THE CONCEPT OF UGLINESS, LIKE BEAUTY, IS RELATIVE, NOT ONLY IN DIFFERENT CULTURES BUT ALSO IN TIME.
WHAT WAS CONSIDERED UGLY OR HORRIBLE IN THE PAST, IT’S BEEN OFTEN WIDELY RE-EVALUATED BY CONTEMPORARIES, JUST LIKE CONTEMPORARIES ARE OFTEN UNABLE TO APPRECIATE DARING PROPOSALS FOR THE FUTURE FROM AVANT-GARDE ARTISTS AND DESIGNERS.
Camp taste was born as a sign of recognition of an intellectual elite, so sure of his own refined taste to decide the redemption of yesterday’s bad taste, based on the love for the unnatural and excessive.
Indeed the camp is measured by the artificiality and stylization degree, and is defined as the ability to look at the others style. Camp is also the experience of the kitsch for those who are aware that what they sees is kitsch. A sort of contemporary-mass culture dandyism, the fulfillment of which comes through the experience of the most coarse and common pleasures in the mass arts: the ultimate camp statement is “It ‘s nice because it’s horrible …” [Susan Sontag, Notes on Camp, 1964].
The camp canon is erratic and time can enhance what today seems repugnant just because it’s too close to us. In this sense, camp turns yesterday’s ugly into an object of aesthetic pleasure – creating an ambiguity where it’s not clear whether the ugly has been redeemed as beautiful or beauty is reduced to ugliness.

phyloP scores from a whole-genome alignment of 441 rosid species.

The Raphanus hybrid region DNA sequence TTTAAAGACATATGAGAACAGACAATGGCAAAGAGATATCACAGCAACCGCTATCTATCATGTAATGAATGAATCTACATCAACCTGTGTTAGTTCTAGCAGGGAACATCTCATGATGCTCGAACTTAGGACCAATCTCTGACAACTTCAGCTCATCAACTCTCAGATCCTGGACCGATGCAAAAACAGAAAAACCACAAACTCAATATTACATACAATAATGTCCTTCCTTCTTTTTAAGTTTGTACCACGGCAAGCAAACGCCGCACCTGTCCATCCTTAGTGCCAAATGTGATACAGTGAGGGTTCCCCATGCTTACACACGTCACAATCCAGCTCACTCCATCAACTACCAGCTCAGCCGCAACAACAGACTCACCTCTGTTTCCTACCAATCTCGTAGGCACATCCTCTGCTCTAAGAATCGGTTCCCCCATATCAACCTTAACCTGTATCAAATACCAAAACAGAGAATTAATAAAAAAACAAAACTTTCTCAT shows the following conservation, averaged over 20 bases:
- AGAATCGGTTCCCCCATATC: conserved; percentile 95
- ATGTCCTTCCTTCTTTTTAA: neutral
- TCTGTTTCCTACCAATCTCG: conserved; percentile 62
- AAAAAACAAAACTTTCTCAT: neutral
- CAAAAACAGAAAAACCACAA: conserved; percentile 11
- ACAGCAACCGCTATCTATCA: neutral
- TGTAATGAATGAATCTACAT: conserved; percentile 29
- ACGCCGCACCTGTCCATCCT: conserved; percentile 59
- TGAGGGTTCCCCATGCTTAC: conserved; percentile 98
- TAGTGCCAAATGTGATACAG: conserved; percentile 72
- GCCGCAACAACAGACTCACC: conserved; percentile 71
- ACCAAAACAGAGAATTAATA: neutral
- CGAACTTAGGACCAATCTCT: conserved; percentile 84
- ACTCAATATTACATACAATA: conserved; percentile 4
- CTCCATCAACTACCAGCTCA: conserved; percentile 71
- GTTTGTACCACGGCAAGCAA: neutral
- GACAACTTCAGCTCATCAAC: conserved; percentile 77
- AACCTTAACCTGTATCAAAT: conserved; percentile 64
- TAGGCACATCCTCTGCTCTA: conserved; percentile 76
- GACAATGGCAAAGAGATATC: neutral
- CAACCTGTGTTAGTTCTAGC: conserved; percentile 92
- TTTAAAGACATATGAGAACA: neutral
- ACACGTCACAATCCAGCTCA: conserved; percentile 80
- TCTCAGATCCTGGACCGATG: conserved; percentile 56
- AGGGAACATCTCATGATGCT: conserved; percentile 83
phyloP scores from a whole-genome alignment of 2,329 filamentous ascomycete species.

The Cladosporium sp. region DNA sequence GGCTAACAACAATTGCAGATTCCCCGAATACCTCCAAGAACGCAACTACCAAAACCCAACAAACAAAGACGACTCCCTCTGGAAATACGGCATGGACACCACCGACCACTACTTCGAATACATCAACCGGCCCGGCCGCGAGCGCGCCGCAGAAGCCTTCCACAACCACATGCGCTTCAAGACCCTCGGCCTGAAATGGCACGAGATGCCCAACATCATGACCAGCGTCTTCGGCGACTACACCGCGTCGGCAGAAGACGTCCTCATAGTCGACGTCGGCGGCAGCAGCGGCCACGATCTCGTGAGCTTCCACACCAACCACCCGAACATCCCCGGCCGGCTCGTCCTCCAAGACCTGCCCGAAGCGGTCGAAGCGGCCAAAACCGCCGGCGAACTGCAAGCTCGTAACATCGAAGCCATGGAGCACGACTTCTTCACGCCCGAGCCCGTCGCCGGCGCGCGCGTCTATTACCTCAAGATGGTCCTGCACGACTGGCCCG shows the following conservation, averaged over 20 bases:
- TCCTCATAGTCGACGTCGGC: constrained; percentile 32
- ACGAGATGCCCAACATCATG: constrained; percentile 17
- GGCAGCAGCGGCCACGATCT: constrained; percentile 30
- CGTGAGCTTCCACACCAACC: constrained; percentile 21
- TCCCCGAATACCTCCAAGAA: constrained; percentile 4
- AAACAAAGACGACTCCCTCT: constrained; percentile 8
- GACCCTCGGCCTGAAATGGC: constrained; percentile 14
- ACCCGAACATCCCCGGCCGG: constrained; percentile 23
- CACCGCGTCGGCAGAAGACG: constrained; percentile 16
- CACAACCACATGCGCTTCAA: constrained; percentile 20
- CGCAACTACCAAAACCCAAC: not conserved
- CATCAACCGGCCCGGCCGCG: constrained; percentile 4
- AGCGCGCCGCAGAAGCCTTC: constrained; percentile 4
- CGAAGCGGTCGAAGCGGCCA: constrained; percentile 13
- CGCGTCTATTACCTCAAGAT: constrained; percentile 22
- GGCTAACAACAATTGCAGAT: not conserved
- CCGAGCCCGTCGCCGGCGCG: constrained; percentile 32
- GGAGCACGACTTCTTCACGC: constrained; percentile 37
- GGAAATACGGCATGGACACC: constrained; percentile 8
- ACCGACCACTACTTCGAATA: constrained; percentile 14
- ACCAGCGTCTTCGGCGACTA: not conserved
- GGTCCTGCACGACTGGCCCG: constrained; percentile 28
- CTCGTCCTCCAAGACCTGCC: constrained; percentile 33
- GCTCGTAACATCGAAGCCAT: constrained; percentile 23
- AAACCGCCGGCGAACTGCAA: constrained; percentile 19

However it’s essential to specify that not all the ugly (past and present) can be seen as camp: It becomes that only when the excess is innocent and not calculated. So camp can’t be intentional, it’s based on the candor with which the artifice is realized.
Camp is a style of art that has great importance in understanding John Waters contribution to the art world. His work sexualizes the unsavory, glorifies the abject, yet it is done in such a manner that laughter ensues. “The whole point of Camp is to dethrone the serious. Camp is playful and anti-serious. More precisely, one can be serious about the frivolous, frivolous about the serious”.
John Waters is best known for his accomplishments as a filmmaker and director in films that just push the envelope far enough to upset many people’s idea of normality by likening the absurd to the normal, treating the normal in turn as other. He accomplishes this through the medium of Camp, which he continued to utilize in his art making and collecting. Following in the footsteps of Andy Warhol, he applies similar tactics in finding desirability in persons and items not readily associated with beauty per se.